Petersen has no idea how far the project will take her. One thing is certain, she has rich pickings ahead. It’s impossible not to be fascinated by these stories, which contain as much rich detail about human fallibility as the rocks contain about the beginning of the universe. “I don’t think my friends feel the same,” says Petersen. After all these years, they say ‘Ah, the meteorites again.’”♦
Born in 1976, Hamburg, Regine Petersen received a Diploma in Communication Design & Photography at the University of Applied Sciences Hamburg in 2006, and went on to graduate from the MA Photography course at the Royal College of Art in 2009. Petersen has had her work exhibited internationally including at the House of Photography, Hamburg; Museum Folkwang, Essen; James Hyman Gallery, London; and Aperture Gallery, New York.
Her most recent and ongoing project Find a Falling Star, has been nominated for the National Media Museum First Book Award this year. It was exhibited in 2011 at the Lunar Planetary Lab in Arizona, complimenting the Southwest Meteorite Collection; at Galerie Jo van de Loo, Munich; and most recently at the B2 Institute, Oracle, USA with Geoff Notkin.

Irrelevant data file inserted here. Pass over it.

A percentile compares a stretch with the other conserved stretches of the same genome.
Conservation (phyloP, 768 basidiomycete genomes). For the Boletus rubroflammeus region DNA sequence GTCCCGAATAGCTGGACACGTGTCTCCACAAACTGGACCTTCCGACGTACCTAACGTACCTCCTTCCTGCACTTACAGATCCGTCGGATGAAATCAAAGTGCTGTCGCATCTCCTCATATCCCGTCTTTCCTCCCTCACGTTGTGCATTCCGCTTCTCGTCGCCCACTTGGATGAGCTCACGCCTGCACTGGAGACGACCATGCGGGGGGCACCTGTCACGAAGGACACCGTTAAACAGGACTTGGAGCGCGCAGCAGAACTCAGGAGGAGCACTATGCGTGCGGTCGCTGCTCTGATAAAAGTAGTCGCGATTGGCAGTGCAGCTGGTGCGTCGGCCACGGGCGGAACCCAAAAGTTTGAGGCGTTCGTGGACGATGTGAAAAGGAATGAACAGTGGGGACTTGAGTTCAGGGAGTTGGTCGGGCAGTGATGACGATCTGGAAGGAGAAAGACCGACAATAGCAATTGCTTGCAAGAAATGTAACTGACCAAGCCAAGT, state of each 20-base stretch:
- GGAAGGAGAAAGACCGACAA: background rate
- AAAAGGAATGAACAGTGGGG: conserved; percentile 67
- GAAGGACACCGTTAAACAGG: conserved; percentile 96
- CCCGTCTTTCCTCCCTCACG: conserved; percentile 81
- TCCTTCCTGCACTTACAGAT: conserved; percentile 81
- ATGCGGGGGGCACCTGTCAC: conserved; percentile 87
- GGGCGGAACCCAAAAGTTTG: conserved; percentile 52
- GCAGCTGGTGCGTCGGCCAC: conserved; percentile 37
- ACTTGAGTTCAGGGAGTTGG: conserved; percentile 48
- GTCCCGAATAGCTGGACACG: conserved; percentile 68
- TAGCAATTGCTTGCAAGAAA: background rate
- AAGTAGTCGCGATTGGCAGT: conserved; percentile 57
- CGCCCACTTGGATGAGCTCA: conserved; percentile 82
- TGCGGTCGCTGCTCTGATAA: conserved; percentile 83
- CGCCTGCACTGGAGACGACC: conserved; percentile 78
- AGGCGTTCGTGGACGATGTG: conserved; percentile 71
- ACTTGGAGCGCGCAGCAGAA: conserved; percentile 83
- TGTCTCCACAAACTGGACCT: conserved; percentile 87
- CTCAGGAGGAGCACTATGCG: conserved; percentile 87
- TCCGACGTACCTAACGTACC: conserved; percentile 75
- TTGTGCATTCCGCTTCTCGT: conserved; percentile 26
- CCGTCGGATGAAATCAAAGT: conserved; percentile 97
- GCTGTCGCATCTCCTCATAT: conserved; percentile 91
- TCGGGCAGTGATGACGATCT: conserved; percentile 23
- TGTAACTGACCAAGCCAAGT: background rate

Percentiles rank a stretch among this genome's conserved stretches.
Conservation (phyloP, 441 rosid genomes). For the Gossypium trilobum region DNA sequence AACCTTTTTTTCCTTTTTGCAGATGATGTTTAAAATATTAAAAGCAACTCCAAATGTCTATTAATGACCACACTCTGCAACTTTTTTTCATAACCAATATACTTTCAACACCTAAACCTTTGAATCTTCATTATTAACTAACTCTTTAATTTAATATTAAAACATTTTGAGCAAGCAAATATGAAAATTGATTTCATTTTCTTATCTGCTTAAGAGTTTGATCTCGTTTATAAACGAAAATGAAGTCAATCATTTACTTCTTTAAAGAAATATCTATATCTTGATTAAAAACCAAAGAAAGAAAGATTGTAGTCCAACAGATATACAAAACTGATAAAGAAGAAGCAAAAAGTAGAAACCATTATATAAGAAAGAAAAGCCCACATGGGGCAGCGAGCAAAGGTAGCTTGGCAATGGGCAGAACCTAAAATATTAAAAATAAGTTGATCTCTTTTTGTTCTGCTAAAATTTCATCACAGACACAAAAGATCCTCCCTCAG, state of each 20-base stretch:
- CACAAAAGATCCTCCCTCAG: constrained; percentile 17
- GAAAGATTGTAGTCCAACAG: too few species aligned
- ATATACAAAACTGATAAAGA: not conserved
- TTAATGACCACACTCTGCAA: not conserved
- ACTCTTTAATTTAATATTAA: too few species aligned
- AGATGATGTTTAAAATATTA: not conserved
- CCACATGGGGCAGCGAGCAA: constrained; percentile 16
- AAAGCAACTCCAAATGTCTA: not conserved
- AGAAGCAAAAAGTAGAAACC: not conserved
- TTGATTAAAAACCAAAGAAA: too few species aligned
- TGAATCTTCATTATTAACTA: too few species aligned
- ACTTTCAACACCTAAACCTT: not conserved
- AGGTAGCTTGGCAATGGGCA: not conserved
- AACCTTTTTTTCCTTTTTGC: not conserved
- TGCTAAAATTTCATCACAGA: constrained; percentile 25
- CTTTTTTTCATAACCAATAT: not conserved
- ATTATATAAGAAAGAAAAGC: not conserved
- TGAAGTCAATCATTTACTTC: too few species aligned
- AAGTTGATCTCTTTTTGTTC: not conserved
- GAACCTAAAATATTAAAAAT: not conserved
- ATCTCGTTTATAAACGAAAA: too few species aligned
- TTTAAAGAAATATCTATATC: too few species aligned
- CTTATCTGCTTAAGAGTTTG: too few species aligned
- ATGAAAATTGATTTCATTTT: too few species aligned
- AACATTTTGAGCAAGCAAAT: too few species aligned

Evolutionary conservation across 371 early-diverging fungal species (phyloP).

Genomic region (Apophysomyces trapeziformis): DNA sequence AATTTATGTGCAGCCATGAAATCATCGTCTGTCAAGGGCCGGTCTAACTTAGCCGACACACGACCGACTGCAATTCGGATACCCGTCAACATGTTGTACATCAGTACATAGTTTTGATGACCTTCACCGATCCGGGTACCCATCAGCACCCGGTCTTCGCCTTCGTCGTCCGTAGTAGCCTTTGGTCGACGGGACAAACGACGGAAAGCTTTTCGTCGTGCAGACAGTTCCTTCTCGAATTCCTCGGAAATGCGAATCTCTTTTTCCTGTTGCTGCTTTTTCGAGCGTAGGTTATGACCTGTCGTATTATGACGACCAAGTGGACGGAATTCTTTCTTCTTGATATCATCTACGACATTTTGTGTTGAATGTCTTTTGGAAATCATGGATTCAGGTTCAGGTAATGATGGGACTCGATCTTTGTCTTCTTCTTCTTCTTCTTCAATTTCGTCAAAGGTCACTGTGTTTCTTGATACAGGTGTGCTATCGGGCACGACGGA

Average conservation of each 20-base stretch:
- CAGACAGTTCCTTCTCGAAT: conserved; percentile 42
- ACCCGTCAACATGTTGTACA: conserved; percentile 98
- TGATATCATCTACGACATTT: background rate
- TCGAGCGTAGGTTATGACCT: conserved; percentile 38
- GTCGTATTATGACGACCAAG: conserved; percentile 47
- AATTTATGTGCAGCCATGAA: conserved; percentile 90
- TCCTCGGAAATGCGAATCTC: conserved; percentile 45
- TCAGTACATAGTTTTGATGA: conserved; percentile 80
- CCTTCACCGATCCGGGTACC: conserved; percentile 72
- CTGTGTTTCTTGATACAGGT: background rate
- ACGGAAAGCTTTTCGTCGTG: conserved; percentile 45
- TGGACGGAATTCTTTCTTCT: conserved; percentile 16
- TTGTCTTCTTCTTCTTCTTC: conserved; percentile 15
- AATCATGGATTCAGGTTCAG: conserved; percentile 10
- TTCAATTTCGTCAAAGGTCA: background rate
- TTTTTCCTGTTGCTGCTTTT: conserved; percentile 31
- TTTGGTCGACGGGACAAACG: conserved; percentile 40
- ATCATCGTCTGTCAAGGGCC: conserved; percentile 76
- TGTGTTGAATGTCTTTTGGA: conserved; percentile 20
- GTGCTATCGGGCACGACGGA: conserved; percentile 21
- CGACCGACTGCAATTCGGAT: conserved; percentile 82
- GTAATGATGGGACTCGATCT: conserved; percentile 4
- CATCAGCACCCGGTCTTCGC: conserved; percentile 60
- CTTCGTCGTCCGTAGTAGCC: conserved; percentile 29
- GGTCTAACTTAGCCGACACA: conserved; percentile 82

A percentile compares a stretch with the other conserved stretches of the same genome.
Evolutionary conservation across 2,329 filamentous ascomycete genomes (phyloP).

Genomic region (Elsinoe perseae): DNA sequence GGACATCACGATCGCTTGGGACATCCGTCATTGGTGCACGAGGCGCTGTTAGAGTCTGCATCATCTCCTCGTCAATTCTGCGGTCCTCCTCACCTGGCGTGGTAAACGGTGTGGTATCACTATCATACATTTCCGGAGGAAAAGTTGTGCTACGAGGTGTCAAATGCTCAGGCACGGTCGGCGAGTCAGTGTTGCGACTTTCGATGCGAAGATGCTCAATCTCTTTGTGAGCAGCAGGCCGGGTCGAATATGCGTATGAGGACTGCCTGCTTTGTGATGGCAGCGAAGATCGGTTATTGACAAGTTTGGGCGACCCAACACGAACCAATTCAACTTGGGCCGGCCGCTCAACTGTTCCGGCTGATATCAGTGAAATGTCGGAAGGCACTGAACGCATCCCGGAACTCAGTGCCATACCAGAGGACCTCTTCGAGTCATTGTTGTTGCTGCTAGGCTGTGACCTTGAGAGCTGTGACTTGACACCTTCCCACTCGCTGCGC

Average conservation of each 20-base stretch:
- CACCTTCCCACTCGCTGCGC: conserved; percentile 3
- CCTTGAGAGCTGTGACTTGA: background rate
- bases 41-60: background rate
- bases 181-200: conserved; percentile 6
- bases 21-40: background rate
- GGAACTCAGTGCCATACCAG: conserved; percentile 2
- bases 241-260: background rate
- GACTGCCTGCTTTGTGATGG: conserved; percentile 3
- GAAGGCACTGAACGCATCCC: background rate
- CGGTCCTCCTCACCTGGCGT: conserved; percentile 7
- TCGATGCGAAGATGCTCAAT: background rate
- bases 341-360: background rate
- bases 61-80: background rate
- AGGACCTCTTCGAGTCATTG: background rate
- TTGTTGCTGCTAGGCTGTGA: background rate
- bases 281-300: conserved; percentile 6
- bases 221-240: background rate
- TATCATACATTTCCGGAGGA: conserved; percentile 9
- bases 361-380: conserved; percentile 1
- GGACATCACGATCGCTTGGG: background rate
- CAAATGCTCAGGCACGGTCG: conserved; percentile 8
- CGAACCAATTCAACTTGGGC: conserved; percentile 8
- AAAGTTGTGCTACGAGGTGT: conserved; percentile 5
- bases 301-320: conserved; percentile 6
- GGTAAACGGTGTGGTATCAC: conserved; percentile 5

Petersen’s work has been featured in publications such as Photographies, Material and Camera Austria, and she one the National Media Museum Bursary. She was a finalist of the Saatchi New Sensations Prize 2009, and has most recently received funding from the Arts Council Hamburg, as well as been shortlisted for The Discovery Award as part as Les Rencontres d’Arles 2012.
All images courtesy of the artist. © Regine Petersen